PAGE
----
nervous tissue
tissue that controls and regulates body functions; in the brain, spinal cord, and nerves

1. neurons

2. supporting cells

2 main cell types found in nervous tissue


nerve cells that respond to stimuli and transmit electrical impulses

supporting cells
nerve cells that support, insulate, and protect the neurons

1. cutaneous

2. mucous

3. serous

3 types of covering and lining membranes

cutaneous membrane

membrane including the skin

mucous membranes
membrane lining all body cavities that open to the outside of the body; digestive, respiratory and urogenital tracts
lamina propria

layer of loose connective tissue that lies under mucous membranes

serous membranes
moist membranes found in closed ventral body cavities


serous membrane lining the thoracic wall and lungs


serous membrane enclosing the heart


serous membrane enclosing the abdominopelvic viscera

1. regeneration

2. fibrosis

2 forms of tissue repair


damaged tissue is repaired with the same type of tissue


damaged tissue is replaced with fibrous connective tissue (scar tissue)

1. inflammation

2. organization

3. regeneration / fibrosis

3 steps of tissue repair

granulation tissue

a delicate pink tissue that forms as tissue repair begins

1. tissue type

2. severity of damage

3. blood supply

4. overall health

4 factors affecting tissue repair

cardia muscle, nervous tissue

tissue that never regenerates

skeletal muscle, cartilage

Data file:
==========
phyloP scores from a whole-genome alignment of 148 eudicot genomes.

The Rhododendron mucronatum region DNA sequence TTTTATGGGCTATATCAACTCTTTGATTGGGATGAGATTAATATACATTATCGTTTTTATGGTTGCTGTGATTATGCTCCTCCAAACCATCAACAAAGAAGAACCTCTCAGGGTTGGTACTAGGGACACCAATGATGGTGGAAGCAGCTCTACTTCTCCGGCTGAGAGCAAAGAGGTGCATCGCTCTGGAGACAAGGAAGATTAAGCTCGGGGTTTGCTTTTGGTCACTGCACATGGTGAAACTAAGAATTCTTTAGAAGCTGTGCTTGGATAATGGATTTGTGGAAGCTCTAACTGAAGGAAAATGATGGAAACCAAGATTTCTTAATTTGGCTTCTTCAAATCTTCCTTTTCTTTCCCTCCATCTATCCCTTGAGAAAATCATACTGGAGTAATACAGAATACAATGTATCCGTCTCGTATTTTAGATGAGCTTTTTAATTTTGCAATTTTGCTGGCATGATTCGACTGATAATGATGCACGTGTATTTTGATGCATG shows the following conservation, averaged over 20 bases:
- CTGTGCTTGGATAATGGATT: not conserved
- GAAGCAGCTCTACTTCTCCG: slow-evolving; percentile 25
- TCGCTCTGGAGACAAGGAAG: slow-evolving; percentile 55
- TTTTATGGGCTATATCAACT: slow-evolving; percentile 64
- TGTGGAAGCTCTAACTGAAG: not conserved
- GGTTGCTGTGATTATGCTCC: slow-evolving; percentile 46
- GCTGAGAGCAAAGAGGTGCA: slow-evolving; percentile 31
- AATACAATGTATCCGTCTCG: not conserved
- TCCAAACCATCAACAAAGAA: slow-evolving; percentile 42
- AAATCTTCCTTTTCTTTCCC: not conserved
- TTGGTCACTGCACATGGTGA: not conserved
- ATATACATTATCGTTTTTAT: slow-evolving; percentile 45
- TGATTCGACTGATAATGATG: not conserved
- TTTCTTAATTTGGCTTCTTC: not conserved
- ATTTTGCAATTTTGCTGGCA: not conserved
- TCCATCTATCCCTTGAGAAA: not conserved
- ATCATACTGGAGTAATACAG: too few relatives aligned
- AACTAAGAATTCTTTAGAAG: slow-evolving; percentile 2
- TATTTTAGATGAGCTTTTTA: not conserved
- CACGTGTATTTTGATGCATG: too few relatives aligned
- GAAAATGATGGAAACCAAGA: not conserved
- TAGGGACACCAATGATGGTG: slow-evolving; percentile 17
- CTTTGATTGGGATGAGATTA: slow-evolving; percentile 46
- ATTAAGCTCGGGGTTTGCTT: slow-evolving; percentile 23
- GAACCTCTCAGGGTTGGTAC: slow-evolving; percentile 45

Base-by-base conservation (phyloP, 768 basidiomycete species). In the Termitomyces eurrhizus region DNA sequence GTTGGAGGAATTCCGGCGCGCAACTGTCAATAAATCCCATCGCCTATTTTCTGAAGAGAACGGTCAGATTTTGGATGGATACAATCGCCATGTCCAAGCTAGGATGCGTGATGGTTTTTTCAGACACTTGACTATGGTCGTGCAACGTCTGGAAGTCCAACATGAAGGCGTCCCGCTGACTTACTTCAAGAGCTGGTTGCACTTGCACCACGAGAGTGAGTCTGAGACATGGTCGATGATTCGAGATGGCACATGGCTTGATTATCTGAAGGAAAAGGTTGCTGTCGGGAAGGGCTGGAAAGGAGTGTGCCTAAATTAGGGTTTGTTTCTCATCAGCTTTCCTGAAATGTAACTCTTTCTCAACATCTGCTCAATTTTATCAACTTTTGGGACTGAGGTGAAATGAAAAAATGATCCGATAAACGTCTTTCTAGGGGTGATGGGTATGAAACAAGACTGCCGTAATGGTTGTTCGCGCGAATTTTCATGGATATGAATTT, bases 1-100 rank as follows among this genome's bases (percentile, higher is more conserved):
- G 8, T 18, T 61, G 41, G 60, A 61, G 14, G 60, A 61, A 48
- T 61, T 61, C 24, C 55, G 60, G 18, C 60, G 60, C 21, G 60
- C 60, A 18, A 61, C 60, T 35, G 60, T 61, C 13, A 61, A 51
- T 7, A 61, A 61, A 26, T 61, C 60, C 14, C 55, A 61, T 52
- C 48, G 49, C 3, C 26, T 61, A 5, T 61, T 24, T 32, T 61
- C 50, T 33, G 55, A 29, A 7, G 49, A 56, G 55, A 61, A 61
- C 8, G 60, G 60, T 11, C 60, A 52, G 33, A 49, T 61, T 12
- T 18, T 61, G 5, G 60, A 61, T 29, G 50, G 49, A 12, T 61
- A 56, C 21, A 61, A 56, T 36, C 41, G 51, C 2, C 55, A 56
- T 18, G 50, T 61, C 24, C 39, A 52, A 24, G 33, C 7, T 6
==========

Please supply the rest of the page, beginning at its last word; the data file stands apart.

tissues with weak regenerative ability

smooth muscle, dense regular connective tissue

tissues with limited regenerative ability

bone, loose connective tissue

tissues with good regenerative ability


tissue with excellent regenerative ability

primary germ layers

first layers formed during embryonic development

1. ectoderm

2. mesoderm

3. endoderm

3 primary germ layers


germ layer that develops into inner lining of the digestive system, and epithelium


germ layer that develops into muscle and connective tissue, and epithelium


germ layer that develops into nervous tissue, and epithelium

Name - simple squamous epithelium

Function - diffusion and filtration

Location - glomeruli, air sacs (lungs), vessels

Describe (name, function, location)

Name - simple cuboidal epithelium

Function - secretion and absorption

Location - kidney tubules, small glands

Describe (name, function, location)

Name - simple columnar epithelium

Function - absorption, secretion of mucus and enzymes

Location - digestive tract (nonciliated), small bronchi, uterus (ciliated)

Describe (name, function, location)

Name - pseudostratified columnar epithelium

Function - secretion and propulsion of mucus

Location - upper respiratory tract (ciliated), sperm ducts (nonciliated)

Describe (name, function, location)

Name - stratified squamous epithelium